Similarly, the first hurricane of the 2001 season, Hurricane Erin, formed on September 9, yet that season ended with 15 named storms including 9 hurricanes, 4 of which reached major hurricane status.

This chart below shows the tracks of all tropical cyclones in the 2012 Atlantic hurricane season. The points denote the location of each storm at 6-hour intervals, while the colors and symbols signify the storm’s intensity and corresponding category at each interval, respectively.

Hurricane tracks for the 2012 Atlantic Hurricane season

Hurricane tracks for the 2012 Atlantic Hurricane season

Climatologically, September is the busiest month for tropical cyclones in the Atlantic, producing an average of 3.5 named storms annually, 2.4 of which become hurricanes. In fact, of the 280 hurricanes that made landfall in the U.S. since 1851, over one-third of them (104) occurred in September.

It is at this time of the year when the tropical conditions are most conducive for tropical cyclone formation and development: Atlantic SSTs are at their warmest (generally in excess 26°C or 80°F), the tropical atmosphere is unstable and favorable for convection (i.e. thunderstorms), vertical wind shear is low, and there is usually a peak in frequency of rotating, low-level disturbances moving off of Africa across the tropics, which are the systems that eventually become tropical cyclones.

This month marks the notable anniversaries of several historic September hurricanes.

  • The 1903 Vagabond Hurricane celebrates its 110th anniversary on September 16, being the most recent hurricane to make first landfall in the state of New Jersey
  • Shortly thereafter on September 18 is the 10th anniversary of Hurricane Isabel, one of the top 5 costliest Mid-Atlantic hurricanes of all time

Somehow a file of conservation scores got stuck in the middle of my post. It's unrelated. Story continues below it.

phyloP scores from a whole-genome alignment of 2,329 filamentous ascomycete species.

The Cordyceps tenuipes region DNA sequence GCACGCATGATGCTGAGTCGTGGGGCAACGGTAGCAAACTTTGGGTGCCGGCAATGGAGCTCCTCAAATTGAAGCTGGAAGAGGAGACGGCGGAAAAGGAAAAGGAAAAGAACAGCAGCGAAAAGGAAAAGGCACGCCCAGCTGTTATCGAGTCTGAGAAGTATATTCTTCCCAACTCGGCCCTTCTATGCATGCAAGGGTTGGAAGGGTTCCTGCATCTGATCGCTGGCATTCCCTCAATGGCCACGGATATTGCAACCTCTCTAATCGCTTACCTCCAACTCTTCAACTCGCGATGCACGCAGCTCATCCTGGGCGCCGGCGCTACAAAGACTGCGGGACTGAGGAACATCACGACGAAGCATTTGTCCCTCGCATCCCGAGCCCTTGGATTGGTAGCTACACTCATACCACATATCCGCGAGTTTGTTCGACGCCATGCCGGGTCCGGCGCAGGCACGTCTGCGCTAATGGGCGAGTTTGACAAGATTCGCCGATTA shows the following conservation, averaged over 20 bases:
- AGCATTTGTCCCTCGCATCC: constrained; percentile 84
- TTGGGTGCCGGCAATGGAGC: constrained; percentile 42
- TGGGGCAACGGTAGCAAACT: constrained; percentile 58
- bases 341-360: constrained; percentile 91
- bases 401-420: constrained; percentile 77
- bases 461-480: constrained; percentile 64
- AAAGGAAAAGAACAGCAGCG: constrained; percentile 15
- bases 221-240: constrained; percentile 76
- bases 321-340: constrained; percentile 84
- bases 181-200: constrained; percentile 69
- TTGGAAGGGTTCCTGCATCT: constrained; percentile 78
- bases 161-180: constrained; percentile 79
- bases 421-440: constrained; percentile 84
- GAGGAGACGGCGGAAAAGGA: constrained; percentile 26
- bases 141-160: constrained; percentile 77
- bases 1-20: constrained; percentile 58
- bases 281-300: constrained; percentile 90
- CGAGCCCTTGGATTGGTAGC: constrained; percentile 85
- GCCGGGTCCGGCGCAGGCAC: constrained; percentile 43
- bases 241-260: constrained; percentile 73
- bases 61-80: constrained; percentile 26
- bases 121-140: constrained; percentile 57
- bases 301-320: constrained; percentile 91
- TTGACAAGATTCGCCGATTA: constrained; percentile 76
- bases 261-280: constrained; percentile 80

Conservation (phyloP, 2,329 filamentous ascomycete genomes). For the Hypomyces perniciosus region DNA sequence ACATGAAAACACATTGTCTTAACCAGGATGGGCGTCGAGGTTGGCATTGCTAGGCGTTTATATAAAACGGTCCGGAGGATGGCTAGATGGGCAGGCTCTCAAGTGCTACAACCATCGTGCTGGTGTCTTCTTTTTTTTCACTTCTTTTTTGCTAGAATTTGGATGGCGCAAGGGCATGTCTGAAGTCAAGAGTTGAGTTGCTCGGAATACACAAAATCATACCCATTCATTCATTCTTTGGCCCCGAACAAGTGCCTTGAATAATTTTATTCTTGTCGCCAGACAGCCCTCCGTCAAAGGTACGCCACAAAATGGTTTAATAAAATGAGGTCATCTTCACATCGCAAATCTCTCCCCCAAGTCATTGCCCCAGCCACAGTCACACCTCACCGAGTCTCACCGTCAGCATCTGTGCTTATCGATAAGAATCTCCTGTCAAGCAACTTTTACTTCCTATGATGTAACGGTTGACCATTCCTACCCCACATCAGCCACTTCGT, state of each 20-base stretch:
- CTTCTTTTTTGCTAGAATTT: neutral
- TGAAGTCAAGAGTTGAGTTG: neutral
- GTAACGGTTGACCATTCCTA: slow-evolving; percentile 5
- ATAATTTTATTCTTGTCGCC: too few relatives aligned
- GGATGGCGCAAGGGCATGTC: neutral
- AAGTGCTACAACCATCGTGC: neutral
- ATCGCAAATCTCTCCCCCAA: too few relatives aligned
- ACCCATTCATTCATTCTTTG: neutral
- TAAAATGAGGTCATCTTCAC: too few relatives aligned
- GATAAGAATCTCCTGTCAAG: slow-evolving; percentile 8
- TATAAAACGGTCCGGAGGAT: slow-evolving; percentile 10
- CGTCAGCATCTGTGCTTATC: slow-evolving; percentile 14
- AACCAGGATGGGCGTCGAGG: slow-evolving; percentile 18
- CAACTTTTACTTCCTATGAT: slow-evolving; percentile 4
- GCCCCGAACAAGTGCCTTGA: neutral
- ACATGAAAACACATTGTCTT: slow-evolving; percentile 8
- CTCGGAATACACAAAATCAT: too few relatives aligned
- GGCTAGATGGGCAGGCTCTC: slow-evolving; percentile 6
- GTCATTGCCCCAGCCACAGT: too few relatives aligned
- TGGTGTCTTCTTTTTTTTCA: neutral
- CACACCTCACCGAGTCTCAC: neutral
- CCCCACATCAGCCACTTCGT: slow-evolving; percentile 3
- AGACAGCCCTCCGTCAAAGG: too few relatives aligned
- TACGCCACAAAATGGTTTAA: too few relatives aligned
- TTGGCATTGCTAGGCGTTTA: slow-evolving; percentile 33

• After that, September 21 marks the 75th anniversary of the 1938 New England Hurricane, the most intense and deadliest hurricane in New England history
  • Toward the end of the month is the 15th anniversary of Hurricane Georges on September 25, which made landfall in at least 7 different countries including the U.S. and at the time, was the costliest hurricane since Hurricane Andrew (1992)

With nearly half of the season to go, the 2013 Atlantic hurricane season may end up being one of the quietest seasons on record. However, as we have seen in years past, it also may be just getting started.

Foreign Adapted or Local?

Two weeks ago, I had the pleasure of speaking at the Australia’s first catastrophe risk management and modeling conference, which brought together all Australian modeling firms, brokers, and insurance companies in one place.

As in other insurance markets around the world, new regulatory directives are bringing increased focus on in-house understanding and ownership of risk, and in Australia specifically driving at board-level understanding of catastrophe model strengths, weaknesses, and associated uncertainties.